Oarfish look like eels on steroids, reaching lengths of over 25 feet. They are a likely source of seafarers' tales of sea serpents and certainly look the part, with a long dorsal fin that shimmers as it swims through the water. Japanese folklore calls them messengers from the Sea God’s Palace, sent to warn of impending earthquakes. Scientists disparage such myths as old superstitions, but well over a dozen oarfish washed up along the shores of Japan in the months before the 2011 Tohoku earthquake.
Rarely seen -- their normal habitat is in ocean waters up to 3,000 feet below the surface -- oarfish have been in the news after two washed up along the southern California coast in the last week. This is the same area of coastline that experienced a major upsurge in sea lion pups found washed ashore earlier this year, five times the normal number.
Scientists have been trying to get to the bottom of this, but so far have no specific answers, although the pups appeared to be starving. There is speculation that anchovies and sardines, a major source of food for sea lions, may have been killed off by cesium 137 from Japan's Fukushima nuclear plant, the one destroyed in the tsunami following the 2011 Tohoku earthqauke.
Does this mean that southern California is in for an earthquake? Or is this yet another man-made problem? Some say that the recent spate of oarfish deaths in southern California may be linked to offshore fracking operations. Fracking uses high pressure to crack rock formations to free up trapped oil. While the evidence is still far from all in, there have been suspicions that fracking can lead to earthquakes. At the very least, it sets up vibrations that may affect oarfish in the way an impending earthquake might.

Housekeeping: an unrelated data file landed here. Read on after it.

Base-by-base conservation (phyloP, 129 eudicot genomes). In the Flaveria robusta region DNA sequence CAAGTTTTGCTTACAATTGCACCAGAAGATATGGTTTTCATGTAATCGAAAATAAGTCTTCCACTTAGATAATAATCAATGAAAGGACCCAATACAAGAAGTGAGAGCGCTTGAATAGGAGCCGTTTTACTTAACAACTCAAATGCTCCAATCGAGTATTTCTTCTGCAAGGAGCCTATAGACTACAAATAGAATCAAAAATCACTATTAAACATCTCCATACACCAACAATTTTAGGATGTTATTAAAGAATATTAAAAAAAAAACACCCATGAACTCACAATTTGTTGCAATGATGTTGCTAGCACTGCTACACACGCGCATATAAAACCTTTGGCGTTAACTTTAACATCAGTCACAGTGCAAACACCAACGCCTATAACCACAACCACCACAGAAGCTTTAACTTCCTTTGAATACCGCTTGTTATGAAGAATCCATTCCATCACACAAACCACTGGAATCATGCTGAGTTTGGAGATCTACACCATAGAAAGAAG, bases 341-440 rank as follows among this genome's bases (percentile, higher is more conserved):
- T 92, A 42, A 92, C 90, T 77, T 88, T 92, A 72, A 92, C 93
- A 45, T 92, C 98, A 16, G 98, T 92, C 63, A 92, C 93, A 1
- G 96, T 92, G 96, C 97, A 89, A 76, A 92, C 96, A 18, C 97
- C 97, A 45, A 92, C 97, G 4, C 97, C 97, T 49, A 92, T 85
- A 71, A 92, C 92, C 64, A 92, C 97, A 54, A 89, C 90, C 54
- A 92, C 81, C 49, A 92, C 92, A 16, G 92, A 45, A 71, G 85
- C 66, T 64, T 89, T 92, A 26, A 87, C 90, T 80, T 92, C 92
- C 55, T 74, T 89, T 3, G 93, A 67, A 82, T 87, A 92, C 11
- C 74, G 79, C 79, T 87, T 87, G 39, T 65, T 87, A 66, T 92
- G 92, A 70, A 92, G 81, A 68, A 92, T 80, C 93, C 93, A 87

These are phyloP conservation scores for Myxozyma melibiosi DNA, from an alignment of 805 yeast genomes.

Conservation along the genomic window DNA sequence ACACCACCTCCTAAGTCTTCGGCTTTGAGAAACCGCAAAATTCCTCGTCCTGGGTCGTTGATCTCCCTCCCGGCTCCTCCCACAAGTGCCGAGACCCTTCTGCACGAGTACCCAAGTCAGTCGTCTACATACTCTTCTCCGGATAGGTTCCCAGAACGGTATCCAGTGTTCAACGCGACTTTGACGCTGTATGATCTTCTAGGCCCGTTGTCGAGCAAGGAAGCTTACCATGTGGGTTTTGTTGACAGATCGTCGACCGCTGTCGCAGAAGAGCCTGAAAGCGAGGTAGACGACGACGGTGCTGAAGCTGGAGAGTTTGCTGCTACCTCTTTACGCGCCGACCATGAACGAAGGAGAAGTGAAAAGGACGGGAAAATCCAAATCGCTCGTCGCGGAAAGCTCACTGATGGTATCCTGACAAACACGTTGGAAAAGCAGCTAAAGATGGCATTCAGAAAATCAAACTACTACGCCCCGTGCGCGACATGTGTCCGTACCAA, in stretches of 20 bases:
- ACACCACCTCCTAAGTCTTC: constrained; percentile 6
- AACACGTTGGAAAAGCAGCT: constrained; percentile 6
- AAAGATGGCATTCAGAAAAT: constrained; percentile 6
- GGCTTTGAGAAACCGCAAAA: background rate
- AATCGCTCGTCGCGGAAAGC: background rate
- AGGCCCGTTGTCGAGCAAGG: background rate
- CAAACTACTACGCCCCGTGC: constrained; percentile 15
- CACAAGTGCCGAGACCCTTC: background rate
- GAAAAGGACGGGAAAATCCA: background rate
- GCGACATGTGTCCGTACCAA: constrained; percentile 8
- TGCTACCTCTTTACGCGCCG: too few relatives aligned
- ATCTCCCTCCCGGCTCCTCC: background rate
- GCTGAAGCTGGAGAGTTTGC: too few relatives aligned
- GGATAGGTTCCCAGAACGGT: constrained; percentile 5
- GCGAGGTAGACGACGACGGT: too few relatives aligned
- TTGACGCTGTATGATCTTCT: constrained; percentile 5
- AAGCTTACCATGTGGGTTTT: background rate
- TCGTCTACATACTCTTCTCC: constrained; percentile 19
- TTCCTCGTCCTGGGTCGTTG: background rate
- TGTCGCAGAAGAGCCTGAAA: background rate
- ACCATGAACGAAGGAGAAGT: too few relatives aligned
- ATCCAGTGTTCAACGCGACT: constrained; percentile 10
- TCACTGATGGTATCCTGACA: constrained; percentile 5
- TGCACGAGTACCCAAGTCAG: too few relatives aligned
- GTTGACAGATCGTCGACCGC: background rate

Granted, this is all highly speculative, but this isn't: Unusual mass deaths of animals always raise a red flag, alerting
scientists to previously undetected changes in the environment. And let's face it, man is changing the planet in a variety of known and unknown ways. These changes rattle the ecosystem, often leading to mass deaths of affected species that suddenly find there is no room for them in the biosphere. In fact, scientists warn we are approaching another era of mass extinctions, largely due to human activities, including global warming and habitat destroyed by an ever-expanding human footprint on the planet.
It's not like this hasn't happened before. There have been several mass extinctions in the past, and scientists assert that global warming is consistently associated with planet wide die-offs. Methane released from the oceans is seen as the tipping point, caused by warming ocean temperatures. This in turn leads to a runaway greenhouse effects, where methane heats the atmosphere, which in turn releases more methane. You get that deep into the curve and there is no turning back. Right now, we are only about 3 degrees of separation from that point on no return.
So as the dead sea-life piles up on our shores, think of them as messengers ... messengers bearing bad news ... messengers we are killing. My fear is that when we finally do get the message, it will be far too late.